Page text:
‘Do we belong here? Reflections on family, locality and community (Address to the Victorian Community History Awards, 16 October 2017)‘, RHSV News, November 2017, pp. 4-5
This speech was delivered in Melbourne. It asks some important questions:
Do we belong here? That is, do we belong in Australia and not in some other land? Do we belong here? Or are we just sojourners, passing through? Do we belong here? Or are we trespassers in someone else’s land?
Davison looks at our Aboriginal past, growing up in Melbourne suburbs, the politics of memorials, how we register new understandings of our past without trashing previous takes, and the links between family and local or community history.
When we ask the question “Do I belong here?” we join a long conversation in Western societies. Is our sense of belonging to our community or nation based on an age-old ancestral connection to the land, as the German Romantics believed? Or is it based on our living connections with each other as neighbours, friends, and fellow citizens, as the French and American Republicans believed?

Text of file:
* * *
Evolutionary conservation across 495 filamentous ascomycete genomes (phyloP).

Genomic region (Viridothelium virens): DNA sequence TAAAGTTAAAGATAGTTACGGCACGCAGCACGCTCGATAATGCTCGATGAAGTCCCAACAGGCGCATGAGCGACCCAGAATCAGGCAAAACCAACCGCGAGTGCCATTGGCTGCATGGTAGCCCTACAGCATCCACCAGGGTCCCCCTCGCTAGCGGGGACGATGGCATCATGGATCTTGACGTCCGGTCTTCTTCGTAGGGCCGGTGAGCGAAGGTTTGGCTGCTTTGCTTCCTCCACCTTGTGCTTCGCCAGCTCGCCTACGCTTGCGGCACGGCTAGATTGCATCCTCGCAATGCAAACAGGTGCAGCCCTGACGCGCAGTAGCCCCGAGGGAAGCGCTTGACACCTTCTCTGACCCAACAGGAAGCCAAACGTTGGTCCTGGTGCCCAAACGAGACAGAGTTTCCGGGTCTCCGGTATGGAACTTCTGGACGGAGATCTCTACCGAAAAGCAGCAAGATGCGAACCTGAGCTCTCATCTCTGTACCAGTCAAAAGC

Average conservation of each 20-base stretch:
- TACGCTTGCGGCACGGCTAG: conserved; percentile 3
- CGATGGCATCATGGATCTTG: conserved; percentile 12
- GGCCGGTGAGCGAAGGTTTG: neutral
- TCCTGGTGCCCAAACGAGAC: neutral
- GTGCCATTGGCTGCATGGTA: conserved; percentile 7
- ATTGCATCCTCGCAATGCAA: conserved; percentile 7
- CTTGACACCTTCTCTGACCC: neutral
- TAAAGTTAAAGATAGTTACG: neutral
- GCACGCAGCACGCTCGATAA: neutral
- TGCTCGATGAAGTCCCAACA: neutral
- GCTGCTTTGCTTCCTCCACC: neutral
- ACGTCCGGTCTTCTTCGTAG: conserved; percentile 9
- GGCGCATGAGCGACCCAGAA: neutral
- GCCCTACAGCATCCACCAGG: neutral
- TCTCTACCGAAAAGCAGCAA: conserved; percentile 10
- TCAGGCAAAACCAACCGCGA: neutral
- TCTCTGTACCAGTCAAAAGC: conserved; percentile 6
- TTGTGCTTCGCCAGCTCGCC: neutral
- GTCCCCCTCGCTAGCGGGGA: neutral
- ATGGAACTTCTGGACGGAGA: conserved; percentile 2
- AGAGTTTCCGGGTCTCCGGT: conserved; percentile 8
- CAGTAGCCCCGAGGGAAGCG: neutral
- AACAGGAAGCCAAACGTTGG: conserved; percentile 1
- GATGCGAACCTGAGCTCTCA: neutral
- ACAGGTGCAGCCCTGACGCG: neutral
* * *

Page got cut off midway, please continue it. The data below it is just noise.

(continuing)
Davison’s related work includes Lost Relations: Fortunes of My Family in Australia’s Golden Age, an essay marking the 50th anniversary of the publication of Geoffrey Blainey’s The Tyranny of Distance, his 2009 Menzies Lecture on foundation myths, and his 2000 collection, The Use and Abuse of Australian History. He has also written perceptively, here and elsewhere, on the place of Anzac in Australian history. And on cars, which have helped Australians move from locality to locality.
Professor Davison kindly made his speech available to Honest History (pdf). It was subsequently published in RHSV News, a publication of the Royal Historical Society of Victoria.